This video covers the first step to getting started with any website project – and that is how to hire a freelancer or agency to build you an awesome website that can become the foundation of all your marketing going forward To help you find the right partner for your project, I am breaking down what you can expect during the sales process of hiring a freelancer or agency.

By watching this video, you will know exactly what to expect and can confidently begin to reach out to potential partners and vet them for your project.

Have a web design project you want to discuss with me? Click the link below to book a strategy meeting with me. I’ll help you map out a game plan, answer all your questions, and do my best to point you in the right direction.

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Enjoyed this video? Stay tuned to my YouTube channel as I will be releasing a series of videos detailing the entire web design process along with marketing strategies and tactics that will help you finally achieve massive ROI from your digital advertising.

See below for an outline of topics discussed in this video:

Sales Phase Overview

  • Before any project gets started, there needs to be a sales process so the two parties can agree on a scope of work for the project, deliverables, and many other factors.
  • The key thing here is both parties should continually be evaluating each other to make sure they are both a good fit for one another. Working on a project like this is really a partnership that will require a great working relationship to ultimately be successful.
  • While every freelancer and agency has its own unique process, below is what I generally go by. It is pretty similar for most agencies.
    • Intro Call – A quick 15-minute call to understand what current marketing challenges you are facing and how a new website can help.
    • Website Questionnaire Form – I send all prospective clients a detailed questionnaire form to get a better understanding of the scope of work for the project they are considering.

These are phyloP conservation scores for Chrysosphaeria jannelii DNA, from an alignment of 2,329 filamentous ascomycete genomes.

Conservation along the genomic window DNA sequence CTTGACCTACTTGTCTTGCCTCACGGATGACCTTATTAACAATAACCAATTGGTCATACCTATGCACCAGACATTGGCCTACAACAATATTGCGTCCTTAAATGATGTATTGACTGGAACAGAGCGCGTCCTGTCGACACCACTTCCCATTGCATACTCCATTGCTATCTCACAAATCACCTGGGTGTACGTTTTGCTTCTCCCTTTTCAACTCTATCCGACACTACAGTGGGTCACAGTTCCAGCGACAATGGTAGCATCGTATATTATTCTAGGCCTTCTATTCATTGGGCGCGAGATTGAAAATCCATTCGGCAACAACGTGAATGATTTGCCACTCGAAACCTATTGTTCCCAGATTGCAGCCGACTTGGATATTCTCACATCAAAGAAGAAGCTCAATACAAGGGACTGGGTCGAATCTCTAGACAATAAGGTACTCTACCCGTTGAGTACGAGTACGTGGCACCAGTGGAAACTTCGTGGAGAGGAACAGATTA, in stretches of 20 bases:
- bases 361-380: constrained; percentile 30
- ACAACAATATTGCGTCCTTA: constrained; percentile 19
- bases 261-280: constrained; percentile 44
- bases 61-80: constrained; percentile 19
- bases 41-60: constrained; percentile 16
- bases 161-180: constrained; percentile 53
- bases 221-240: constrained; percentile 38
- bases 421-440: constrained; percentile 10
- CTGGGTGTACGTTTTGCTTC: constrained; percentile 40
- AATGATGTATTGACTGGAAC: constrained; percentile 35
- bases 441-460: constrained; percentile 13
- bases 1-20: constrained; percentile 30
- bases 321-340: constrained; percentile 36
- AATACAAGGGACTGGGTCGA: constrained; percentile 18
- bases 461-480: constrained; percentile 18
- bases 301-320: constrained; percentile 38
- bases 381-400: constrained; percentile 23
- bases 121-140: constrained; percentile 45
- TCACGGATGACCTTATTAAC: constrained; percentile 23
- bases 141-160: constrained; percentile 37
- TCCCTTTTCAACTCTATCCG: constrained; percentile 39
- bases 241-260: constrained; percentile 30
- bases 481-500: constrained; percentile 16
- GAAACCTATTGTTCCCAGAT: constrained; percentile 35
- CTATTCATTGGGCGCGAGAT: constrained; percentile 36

• Follow Up Meeting – Once I have reviewed the form, I then set up an additional call with all project stakeholders to ensure we all have a correct understanding of what the project would entail
    • Project Proposal & Contract – If everything looks good, I then send a proposal for the project and a master services agreement. This covers the complete scope of work (and all deliverables required) and all the legal mumbo jumbo.

The Intro Call

  • A quick 15-minute call to understand what current marketing challenges you are facing and how a new website can help. Think of this call as a first date – it really isn’t meant to cover all the bases. Rather, it is a quick friendly call for the freelancer/agency to learn more about you and what you want to achieve with your project. And for both parties, it is a time to see if they would be a good fit to work together. If so, then a more in-depth meeting can be set up later to discuss the details.
  • During this meeting, I listen as much as possible to undercover what marketing challenges you are currently facing. I’ll then ask some follow-up questions to ensure I understand your problems correctly, and then offer solutions for how a website can fit into your marketing strategy and help you overcome those problems.
  • While most people don’t enjoy talking about this, it has to be discussed early for the benefit of both parties. So, I always ask prospective clients what their budget is for a project. A range is always fine as it is not meant to be a pressure or gotcha type question. But by knowing what your budget is, to begin with, an agency/freelancer can decide if it is something they are going to be able to help you with and map out a fair scope of work from there.